The Health Benefits of Gardening

Let’s start digging and get planting because April is National Gardening Month. Gardening is a great way to enjoy the outdoors, interact with nature and improve your mental health.

The Benefits of Gardening

The act of gardening provides so many health benefits to not only the gardener but those that are eating the planted fruits and vegetables. Listed below are a few reasons gardening is beneficial:

  • Increased Exercise. During gardening you perform physical activities such as squats and lunges during weeding, carrying bags of mulch and other tools and using full body movements to tend to the garden. You can make the exercise as extensive or minimal as you want in your garden, but it also can increase flexibility and balance as well.
  • Improved Diet. Eating your own fruits and vegetables is a great source of whole foods and nutrients. Plant phytonutrient rich vegetables for cancer prevention and reduce your risk for heart disease, stroke, and other diseases. Peppers, Tomatoes, Leafy greens, and berries are all great options.
  • Time in Nature. Gardening is also great for your physical and mental health. People tend to breathe deeper outside which helps clear lungs, improve digestion and increase oxygen levels in the blood. Spending time outside can reduce heart rate and release tension in muscles.
  • Reduced Stress Levels. The physical activity involved in gardening has been shown to lighten moods and lower stress levels due to the gratification of planting, growing and eating your own food. The act of gardening also creates a routine where you must water and tend to the plants which can help you establish a soothing routine.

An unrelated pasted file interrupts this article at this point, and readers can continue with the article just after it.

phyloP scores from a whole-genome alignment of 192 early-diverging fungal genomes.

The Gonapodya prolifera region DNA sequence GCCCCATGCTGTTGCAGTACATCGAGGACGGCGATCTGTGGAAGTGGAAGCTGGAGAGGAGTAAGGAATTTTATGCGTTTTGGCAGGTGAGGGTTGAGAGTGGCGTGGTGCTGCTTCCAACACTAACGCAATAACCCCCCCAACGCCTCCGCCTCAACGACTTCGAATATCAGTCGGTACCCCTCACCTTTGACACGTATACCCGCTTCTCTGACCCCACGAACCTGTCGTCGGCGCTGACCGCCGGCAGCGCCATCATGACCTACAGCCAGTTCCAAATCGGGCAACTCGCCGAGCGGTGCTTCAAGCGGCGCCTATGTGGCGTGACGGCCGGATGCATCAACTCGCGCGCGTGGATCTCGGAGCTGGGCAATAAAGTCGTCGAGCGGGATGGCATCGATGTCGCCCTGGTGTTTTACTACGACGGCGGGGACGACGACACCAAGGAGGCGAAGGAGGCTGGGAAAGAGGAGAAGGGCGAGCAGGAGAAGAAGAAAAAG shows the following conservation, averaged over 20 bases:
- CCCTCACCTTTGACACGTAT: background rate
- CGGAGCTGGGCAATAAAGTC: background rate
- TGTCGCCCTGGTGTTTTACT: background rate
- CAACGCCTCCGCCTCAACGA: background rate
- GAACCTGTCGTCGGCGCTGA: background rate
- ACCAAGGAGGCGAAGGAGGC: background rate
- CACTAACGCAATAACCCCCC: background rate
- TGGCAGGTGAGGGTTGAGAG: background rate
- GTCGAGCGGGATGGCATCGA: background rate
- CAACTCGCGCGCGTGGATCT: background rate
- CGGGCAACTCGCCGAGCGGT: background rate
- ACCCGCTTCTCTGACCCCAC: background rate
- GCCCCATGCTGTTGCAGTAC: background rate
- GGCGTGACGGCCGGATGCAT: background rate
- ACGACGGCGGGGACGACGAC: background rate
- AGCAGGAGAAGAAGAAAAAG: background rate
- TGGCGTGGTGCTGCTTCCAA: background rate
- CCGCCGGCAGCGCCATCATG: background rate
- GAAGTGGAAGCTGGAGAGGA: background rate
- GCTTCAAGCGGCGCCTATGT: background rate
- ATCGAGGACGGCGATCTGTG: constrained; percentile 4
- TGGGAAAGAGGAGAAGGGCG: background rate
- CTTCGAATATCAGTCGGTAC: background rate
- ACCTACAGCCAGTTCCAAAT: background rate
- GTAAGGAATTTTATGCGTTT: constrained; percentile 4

• Social Connection. Gardening with others is a great way to connect and build relationships. It helps bring people together from different backgrounds all in support of the same goal. Social interactions in life are important to create a sense of belonging and maintain a healthy support system.

Choosing the Right Plants

Plant fruits and vegetables that are most likely to thrive in your geographical location. Use the USDA Plant Hardiness Zone Map to find out which zone you live in, then follow the recommendations on which fruits and vegetables work best in your area, and when to plant them.


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